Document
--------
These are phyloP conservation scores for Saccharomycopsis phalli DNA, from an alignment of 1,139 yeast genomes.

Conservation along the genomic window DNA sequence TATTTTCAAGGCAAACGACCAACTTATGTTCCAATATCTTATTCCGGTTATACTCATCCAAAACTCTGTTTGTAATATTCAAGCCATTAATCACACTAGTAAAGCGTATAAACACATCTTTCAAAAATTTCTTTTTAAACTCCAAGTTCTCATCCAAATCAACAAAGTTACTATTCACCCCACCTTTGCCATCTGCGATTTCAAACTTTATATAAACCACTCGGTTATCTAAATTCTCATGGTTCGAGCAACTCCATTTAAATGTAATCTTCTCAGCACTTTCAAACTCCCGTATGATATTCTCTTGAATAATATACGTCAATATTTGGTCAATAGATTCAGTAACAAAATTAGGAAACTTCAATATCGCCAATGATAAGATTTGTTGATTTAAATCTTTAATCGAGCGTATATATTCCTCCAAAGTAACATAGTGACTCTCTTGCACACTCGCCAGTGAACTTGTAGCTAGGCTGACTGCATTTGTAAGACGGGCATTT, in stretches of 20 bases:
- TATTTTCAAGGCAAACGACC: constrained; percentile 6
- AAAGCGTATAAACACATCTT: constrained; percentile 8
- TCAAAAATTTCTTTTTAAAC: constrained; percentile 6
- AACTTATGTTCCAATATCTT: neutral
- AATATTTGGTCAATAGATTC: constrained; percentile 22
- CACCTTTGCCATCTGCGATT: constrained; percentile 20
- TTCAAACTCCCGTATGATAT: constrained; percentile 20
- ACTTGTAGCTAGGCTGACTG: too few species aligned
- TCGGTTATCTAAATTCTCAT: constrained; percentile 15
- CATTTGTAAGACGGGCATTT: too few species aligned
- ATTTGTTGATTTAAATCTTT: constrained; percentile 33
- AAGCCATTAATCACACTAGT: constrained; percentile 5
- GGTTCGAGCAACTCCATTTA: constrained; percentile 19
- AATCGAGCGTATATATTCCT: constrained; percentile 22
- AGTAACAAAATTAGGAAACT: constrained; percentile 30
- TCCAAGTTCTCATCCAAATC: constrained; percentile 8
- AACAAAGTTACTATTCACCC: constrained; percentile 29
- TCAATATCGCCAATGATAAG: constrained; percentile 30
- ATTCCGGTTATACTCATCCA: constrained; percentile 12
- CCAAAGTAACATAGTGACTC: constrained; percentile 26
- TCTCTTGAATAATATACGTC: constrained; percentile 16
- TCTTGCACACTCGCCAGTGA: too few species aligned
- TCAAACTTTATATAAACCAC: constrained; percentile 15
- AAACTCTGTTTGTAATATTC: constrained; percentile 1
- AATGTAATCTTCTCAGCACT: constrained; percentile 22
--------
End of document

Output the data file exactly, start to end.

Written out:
These are phyloP conservation scores for Saccharomycopsis phalli DNA, from an alignment of 1,139 yeast genomes.

Conservation along the genomic window DNA sequence TATTTTCAAGGCAAACGACCAACTTATGTTCCAATATCTTATTCCGGTTATACTCATCCAAAACTCTGTTTGTAATATTCAAGCCATTAATCACACTAGTAAAGCGTATAAACACATCTTTCAAAAATTTCTTTTTAAACTCCAAGTTCTCATCCAAATCAACAAAGTTACTATTCACCCCACCTTTGCCATCTGCGATTTCAAACTTTATATAAACCACTCGGTTATCTAAATTCTCATGGTTCGAGCAACTCCATTTAAATGTAATCTTCTCAGCACTTTCAAACTCCCGTATGATATTCTCTTGAATAATATACGTCAATATTTGGTCAATAGATTCAGTAACAAAATTAGGAAACTTCAATATCGCCAATGATAAGATTTGTTGATTTAAATCTTTAATCGAGCGTATATATTCCTCCAAAGTAACATAGTGACTCTCTTGCACACTCGCCAGTGAACTTGTAGCTAGGCTGACTGCATTTGTAAGACGGGCATTT, in stretches of 20 bases:
- TATTTTCAAGGCAAACGACC: constrained; percentile 6
- AAAGCGTATAAACACATCTT: constrained; percentile 8
- TCAAAAATTTCTTTTTAAAC: constrained; percentile 6
- AACTTATGTTCCAATATCTT: neutral
- AATATTTGGTCAATAGATTC: constrained; percentile 22
- CACCTTTGCCATCTGCGATT: constrained; percentile 20
- TTCAAACTCCCGTATGATAT: constrained; percentile 20
- ACTTGTAGCTAGGCTGACTG: too few species aligned
- TCGGTTATCTAAATTCTCAT: constrained; percentile 15
- CATTTGTAAGACGGGCATTT: too few species aligned
- ATTTGTTGATTTAAATCTTT: constrained; percentile 33
- AAGCCATTAATCACACTAGT: constrained; percentile 5
- GGTTCGAGCAACTCCATTTA: constrained; percentile 19
- AATCGAGCGTATATATTCCT: constrained; percentile 22
- AGTAACAAAATTAGGAAACT: constrained; percentile 30
- TCCAAGTTCTCATCCAAATC: constrained; percentile 8
- AACAAAGTTACTATTCACCC: constrained; percentile 29
- TCAATATCGCCAATGATAAG: constrained; percentile 30
- ATTCCGGTTATACTCATCCA: constrained; percentile 12
- CCAAAGTAACATAGTGACTC: constrained; percentile 26
- TCTCTTGAATAATATACGTC: constrained; percentile 16
- TCTTGCACACTCGCCAGTGA: too few species aligned
- TCAAACTTTATATAAACCAC: constrained; percentile 15
- AAACTCTGTTTGTAATATTC: constrained; percentile 1
- AATGTAATCTTCTCAGCACT: constrained; percentile 22